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Experimental proof that uniformly accelerated charges radiate 
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#1
Sep512, 01:52 AM

P: 303

Hello friends,
I recently, was reading all about the accelerating charges and radiation, but somehow the classical electrodynamics treatment is still inadequate, that is, the radiation reaction force(derived for oscillating charges) vanishes for uniformly accelerating charges. In this view, people tried to investigate self interaction during acceleration, but all in vain because of undefinable quantities at the position of the charge. Now, in between all this do we even have any experiment that confirms the presence of radiation for uniformly accelerated charges. If yes, then does it stick to the Larmor's formula of power dissipation ? Thanks in advance 


#2
Sep512, 03:00 AM

P: 1,115




#3
Sep512, 03:44 AM

P: 303

Ofcourse having put that aside, we have the accelerating charges in EM fields and radiation due to acceleration. Now, you are right in saying that if there is some radiation due to uniformly accelerating electrons it is extremely small and cannot be detected(radiation). But I think there could be ways around it, if instead of the radiation we track the energy of these charge particles in uniform acceleration and deceleration experiments. Whereas, on the other hand, the term uniform acceleration itself is quite complicated, when we include relativity(increase in mass) in static fields, the acceleration should converge to zero when we approach the speed 'c' , Moreover, if there is any radiation during uniform acceleration and therefore radiation reaction force, it would most probably depend on the magnitude of acceleration which would again make the original acceleration nonuniform. And if we extend it further, this nonuniform acceleration again induce radiation and radiation reaction by the known formula. In this light how good is the question about uniform acceleration and radiation ? 


#4
Sep512, 04:35 AM

P: 1,115

Experimental proof that uniformly accelerated charges radiate



#5
Sep512, 06:11 AM

P: 303

[itex]E  (e^2 a c^2/6{\pi}) = m_e c^2(γ1)[/itex] and for appropriately chosen E of the accelerator and its length, it seems the other two energy comes close for 1.05≤γ≤1.1 and normal accelerations(a). If I did everything correctly. Therefore, now by injecting these accelerated particles in a magnetic fields and separating them by their energies can easily show if the particles radiated or not. If I assume my calculations are correct.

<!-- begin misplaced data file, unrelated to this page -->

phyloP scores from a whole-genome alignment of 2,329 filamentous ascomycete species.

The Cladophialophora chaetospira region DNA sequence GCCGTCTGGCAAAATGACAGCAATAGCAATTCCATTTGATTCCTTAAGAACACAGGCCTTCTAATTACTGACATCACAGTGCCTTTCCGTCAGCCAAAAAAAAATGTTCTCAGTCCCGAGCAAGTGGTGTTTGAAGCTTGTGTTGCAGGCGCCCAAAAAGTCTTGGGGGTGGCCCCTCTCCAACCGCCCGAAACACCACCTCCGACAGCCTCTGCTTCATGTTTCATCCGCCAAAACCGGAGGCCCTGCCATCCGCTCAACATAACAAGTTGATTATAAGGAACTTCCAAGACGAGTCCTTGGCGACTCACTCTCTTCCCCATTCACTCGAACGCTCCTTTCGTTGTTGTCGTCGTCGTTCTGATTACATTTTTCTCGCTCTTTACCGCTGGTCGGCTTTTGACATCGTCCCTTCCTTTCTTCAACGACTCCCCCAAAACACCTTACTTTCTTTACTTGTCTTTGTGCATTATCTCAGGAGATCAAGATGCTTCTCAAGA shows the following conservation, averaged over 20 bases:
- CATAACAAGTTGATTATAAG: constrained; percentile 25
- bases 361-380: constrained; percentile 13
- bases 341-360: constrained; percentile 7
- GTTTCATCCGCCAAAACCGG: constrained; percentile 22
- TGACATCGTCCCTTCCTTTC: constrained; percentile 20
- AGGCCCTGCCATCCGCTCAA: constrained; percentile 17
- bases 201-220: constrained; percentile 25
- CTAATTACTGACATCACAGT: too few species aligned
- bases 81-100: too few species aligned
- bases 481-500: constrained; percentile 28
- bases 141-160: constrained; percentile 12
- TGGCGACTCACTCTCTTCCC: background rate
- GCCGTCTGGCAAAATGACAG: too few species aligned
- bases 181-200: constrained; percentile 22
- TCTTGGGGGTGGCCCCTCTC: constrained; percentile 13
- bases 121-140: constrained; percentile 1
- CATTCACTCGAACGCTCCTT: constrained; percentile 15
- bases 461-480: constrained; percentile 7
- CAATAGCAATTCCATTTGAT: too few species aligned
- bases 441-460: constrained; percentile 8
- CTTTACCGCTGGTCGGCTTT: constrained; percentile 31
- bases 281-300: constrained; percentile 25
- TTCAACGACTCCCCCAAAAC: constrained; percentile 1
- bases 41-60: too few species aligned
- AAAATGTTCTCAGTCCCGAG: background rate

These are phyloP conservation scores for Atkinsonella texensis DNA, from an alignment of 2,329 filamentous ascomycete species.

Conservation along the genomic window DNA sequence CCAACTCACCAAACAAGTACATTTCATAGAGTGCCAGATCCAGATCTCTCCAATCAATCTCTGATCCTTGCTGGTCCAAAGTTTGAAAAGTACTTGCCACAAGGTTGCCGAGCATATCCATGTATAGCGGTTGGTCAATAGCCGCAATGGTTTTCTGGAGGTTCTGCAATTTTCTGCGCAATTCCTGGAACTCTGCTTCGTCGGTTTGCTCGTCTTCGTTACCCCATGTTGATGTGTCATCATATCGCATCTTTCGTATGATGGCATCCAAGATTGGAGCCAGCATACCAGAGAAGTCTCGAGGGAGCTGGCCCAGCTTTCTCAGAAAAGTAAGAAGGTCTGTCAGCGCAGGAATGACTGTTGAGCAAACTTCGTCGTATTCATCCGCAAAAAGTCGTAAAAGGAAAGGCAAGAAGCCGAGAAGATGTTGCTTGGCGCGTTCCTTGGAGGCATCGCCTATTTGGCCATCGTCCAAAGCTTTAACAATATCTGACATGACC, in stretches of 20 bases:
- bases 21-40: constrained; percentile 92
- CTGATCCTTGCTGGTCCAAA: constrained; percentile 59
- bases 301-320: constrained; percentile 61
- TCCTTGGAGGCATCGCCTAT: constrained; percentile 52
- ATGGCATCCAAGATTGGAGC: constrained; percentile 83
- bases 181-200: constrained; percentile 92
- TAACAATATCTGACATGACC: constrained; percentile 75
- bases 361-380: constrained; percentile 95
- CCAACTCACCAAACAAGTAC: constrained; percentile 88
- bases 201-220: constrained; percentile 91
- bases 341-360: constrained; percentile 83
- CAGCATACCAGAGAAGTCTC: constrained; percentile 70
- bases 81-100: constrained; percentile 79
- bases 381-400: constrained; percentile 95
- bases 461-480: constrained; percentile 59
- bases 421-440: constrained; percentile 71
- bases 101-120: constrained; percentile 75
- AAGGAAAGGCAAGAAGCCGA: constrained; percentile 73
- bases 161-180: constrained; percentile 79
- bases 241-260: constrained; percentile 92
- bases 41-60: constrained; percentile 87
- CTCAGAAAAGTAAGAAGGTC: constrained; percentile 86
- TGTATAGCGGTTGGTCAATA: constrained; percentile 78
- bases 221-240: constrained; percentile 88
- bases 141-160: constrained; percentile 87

#6
Sep512, 06:33 AM

Sci Advisor
P: 2,470

Are we talking uniform in magnitude and direction? Or magnitude only? Because for later, an electron passing through a bend in an accelerator (E.g. JLab) is a fine example.



#7
Sep512, 06:56 AM

P: 1,115




#8
Sep512, 07:49 AM

P: 303




#9
Sep512, 08:11 AM

P: 303

We did not have point charges when Maxwell's equations were formulated ! and classical electrodynamics is all about point charges. 


#10
Sep512, 10:18 AM

P: 1,115




#11
Sep612, 07:47 AM

P: 1,020

you can see some theoretical arguments here.however it is really messy.http://www.mathpages.com/home/kmath528/kmath528.htm



#12
Sep612, 08:02 AM

Sci Advisor
P: 5,541



#13
Sep612, 08:17 AM

Mentor
P: 11,869

That's not uniform acceleration (constant magnitude and direction).



#14
Sep612, 09:33 AM

P: 303




#15
Sep612, 09:35 AM

P: 303




#16
Sep612, 09:41 AM

P: 1,115




#17
Sep612, 11:14 AM

P: 303




#18
Sep612, 11:50 AM

P: 1,115

F_{rad} is proportional only to da/dt, hence formally vanishes for uniform a = du/dt. My feeling is the problem stems from the unrealistic assumption uniform acceleration has 'always been there'. Drop that, and radiation must be happening. But as to what extent, too much subtle arguing either way for me to place any bets. 


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